The U.S. Food and Drug Administration does not strictly regulate herbs and supplements. There is no guarantee of strength, purity or safety of products, and effects may vary. You should always read product labels. If you have a medical condition, or are taking other drugs, herbs, or supplements, you should speak with a qualified healthcare provider before starting a new therapy. Consult a healthcare provider immediately if you experience side effects.
Avoid in people with a known allergy or sensitivity to dong quai, its parts, or members of the Apiaceae or Umbelliferae families, including anise, caraway, carrot, celery, dill, and parsley. Skin rashes, possible due to an allergic reaction, have been reported with the use of dong quai. An asthma response has occurred after inhaling dong quai powder.
Side Effects and Warnings
Like all Chinese herbs, different quality dong quai exists, and lower-quality dong quai may be contaminated with heavy metals, prescription drugs, or other undesirable substances. There is a risk of dangerous side effects when herbal preparations are mixed together or when taken with prescription drugs. Liquid preparations of dong quai may contain alcohol.
Dong quai may cause low or increased blood pressure. Caution is advised in people taking drugs, herbs, or supplements that affect blood pressure.
Dong quai may increase the risk of bleeding. Caution is advised in people with bleeding disorders or those taking drugs, herbs, or supplements that may increase the risk of bleeding. Dosing adjustments may be necessary.
Dong quai may affect blood sugar levels. Caution is advised in people with diabetes or hypoglycemia, and in those taking drugs, herbs, or supplements that affect blood sugar. Blood glucose levels may need to be monitored by a qualified healthcare professional, including a pharmacist. Medication adjustments may be necessary.
Drowsiness or sedation may occur. Use caution if driving or operating heavy machinery.
Use cautiously in children or people with alcohol dependence or intolerance, anemia, breathing problems, cancer, heart problems, liver disease, sensitive skin, or stomach or intestinal distress.
Avoid using dong quai in people with acute viral infections such as a cold or the flu, hemorrhagic disease (a bleeding disorder), hypermenorrhea (abnormally heavy menstruation), or scheduled surgical or major dental procedures.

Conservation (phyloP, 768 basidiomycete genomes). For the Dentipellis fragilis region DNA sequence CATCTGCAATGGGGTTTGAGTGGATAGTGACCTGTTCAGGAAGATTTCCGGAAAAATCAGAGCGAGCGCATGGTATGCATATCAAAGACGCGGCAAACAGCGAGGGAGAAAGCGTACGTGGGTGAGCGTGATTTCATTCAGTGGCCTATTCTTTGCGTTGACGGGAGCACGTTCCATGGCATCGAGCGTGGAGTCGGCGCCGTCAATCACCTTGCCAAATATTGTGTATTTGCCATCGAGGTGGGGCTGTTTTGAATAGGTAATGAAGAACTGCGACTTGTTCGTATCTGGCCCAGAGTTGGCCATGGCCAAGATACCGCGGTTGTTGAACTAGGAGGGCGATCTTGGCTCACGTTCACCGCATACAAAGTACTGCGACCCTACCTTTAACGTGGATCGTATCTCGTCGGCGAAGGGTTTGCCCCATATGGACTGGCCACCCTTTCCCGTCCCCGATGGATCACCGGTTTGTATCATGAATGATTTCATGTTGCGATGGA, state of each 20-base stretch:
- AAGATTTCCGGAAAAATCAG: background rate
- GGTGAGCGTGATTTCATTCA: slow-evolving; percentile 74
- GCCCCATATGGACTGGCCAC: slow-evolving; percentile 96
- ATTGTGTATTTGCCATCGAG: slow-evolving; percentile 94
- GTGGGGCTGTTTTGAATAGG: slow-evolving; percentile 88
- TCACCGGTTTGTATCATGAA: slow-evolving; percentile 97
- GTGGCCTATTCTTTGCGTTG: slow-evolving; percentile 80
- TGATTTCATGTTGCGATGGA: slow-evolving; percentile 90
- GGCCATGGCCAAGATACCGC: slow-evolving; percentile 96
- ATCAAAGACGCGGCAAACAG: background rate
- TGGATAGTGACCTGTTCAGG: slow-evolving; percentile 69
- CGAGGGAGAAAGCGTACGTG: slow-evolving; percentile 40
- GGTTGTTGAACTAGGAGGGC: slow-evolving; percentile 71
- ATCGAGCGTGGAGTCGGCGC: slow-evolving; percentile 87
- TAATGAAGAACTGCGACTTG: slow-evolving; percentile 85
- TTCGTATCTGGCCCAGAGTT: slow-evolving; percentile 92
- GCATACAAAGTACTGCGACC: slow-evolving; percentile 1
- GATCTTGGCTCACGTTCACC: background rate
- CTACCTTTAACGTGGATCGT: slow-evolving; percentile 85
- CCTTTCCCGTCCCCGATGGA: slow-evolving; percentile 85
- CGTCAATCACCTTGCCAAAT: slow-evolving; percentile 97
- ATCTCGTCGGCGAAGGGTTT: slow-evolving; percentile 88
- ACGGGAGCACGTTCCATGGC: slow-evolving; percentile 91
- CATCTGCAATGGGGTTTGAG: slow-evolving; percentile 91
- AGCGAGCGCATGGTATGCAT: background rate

Avoid prolonged exposure to sunlight or other sources of UV light while taking dong quai, due to potential photosensitivity. Taking dong quai in combination with tretinoin or St. John's wort may increase sun sensitivity. Avoid suntan oils with high concentrations of dong quai (greater than one percent), due to the theoretical risk of cancer after long-term use.
Avoid in women with hormone-sensitive conditions (including breast, uterine, endometrial, and ovarian cancer), endometriosis or uterine fibroids, thromboembolic disease, or stroke, or those using hormone replacement therapy or oral contraceptives.
Avoid during pregnancy, due to its uterine-stimulant effects, relaxant effects, and anticoagulant properties in humans and animals. Dong quai may increase the risk of miscarriage. Avoid in breastfeeding mothers, because information on its safety is lacking and it may have estrogenic effects.
Use cautiously in people taking agents affected by alcohol, agents for heart conditions, or oral contraceptives.
Dong quai may cause anemia, anorexia, asthma, bloating, burping, cancer, chills, diarrhea, dizziness, dry mouth, sexual hyperfunction (excessive sexual function), fever, gynecomastia (male breast enlargement), headache, hot flushes, impaired breathing, increased heart rate, increased premenstrual syndrome (PMS) symptoms, insomnia, irregular heart rhythms, irritability, kidney failure, laxative effect, loss of appetite, mild tiredness, nausea, pain, photosensitivity (sensitivity to light), reduced or increased menstrual flow, skin cancer, skin rash, stomach distress, sweating, thickening of the lining of the uterus, upset stomach, vaginal bleeding, vomiting, weakness, and wheezing.
Pregnancy and Breastfeeding
The American Herbal Products Association classified dong quai as a Class 2b/2d herb, which is not to be used during pregnancy, unless directed to by an expert trained to use the herb. Canadian regulations require a bilingual label warning on dong quai products against their use during pregnancy.
Avoid using dong quai during pregnancy, due to its uterine-stimulant, relaxant, and anticoagulant properties in humans and animals. Dong quai may increase the risk of miscarriage. Also, many tinctures contain high levels of alcohol and should be avoided during pregnancy.
There is currently a lack of scientific evidence on the use of dong quai during breastfeeding. Nursing mothers should avoid using dong quai.